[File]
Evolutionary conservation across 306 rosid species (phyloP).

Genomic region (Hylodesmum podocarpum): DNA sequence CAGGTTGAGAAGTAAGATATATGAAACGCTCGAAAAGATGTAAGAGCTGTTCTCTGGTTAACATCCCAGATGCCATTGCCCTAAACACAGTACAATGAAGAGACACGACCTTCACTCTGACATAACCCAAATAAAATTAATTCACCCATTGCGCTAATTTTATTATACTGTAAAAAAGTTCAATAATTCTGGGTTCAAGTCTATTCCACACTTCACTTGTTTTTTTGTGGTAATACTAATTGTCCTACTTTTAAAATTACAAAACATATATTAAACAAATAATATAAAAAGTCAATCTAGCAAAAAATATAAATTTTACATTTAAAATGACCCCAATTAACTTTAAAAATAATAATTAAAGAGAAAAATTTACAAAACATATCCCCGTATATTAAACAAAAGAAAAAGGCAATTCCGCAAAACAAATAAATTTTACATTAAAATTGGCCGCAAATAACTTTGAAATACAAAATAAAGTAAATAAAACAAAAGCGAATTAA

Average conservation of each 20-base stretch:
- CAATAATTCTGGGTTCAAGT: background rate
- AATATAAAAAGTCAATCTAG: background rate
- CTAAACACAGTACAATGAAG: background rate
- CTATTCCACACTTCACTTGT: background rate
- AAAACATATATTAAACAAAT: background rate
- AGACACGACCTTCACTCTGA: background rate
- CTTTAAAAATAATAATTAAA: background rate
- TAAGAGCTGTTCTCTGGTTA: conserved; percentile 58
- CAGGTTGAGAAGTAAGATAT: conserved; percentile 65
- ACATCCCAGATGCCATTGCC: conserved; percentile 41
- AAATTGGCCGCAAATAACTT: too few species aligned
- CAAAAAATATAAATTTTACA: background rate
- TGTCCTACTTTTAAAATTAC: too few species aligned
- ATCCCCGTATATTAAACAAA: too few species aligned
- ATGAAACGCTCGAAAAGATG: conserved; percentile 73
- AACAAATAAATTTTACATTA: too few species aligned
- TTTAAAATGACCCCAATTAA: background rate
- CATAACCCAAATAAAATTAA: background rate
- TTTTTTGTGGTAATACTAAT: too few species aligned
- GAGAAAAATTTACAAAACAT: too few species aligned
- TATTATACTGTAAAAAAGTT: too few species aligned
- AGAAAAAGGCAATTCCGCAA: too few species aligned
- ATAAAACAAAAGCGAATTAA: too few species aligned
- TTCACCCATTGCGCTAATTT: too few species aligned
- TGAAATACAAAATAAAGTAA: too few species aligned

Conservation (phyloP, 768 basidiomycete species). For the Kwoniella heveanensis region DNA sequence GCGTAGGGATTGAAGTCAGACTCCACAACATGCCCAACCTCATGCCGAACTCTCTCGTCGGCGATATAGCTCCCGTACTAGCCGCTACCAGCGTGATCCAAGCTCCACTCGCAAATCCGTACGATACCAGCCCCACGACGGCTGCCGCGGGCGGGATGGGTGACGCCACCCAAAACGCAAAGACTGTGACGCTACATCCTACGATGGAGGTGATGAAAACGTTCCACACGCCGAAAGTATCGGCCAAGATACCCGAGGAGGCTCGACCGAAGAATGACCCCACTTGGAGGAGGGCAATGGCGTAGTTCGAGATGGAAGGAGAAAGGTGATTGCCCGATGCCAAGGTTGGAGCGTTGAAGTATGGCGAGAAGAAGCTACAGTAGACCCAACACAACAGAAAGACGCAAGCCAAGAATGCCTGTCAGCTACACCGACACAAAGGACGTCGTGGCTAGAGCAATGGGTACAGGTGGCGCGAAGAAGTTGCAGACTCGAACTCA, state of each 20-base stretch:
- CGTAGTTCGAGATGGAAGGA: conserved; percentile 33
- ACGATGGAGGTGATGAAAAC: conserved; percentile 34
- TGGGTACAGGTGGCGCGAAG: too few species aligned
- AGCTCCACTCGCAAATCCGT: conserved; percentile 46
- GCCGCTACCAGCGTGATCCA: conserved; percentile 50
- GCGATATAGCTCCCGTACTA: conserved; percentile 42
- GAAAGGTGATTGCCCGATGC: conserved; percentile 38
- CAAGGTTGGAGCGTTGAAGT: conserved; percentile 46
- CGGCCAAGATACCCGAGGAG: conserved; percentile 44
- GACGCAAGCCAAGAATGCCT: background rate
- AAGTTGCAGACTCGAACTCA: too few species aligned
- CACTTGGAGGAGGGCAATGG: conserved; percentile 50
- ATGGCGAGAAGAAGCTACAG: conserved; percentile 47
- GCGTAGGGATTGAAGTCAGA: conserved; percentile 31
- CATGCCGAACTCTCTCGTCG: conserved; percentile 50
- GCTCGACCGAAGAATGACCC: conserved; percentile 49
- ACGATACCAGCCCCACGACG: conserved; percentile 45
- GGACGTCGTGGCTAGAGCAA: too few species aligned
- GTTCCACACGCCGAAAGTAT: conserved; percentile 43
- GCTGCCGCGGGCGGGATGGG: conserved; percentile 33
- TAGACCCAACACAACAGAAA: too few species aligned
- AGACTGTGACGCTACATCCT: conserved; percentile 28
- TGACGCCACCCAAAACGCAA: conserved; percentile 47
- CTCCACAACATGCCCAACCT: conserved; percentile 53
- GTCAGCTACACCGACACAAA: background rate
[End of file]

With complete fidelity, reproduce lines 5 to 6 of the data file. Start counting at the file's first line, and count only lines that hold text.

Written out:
- AATATAAAAAGTCAATCTAG: background rate
- CTAAACACAGTACAATGAAG: background rate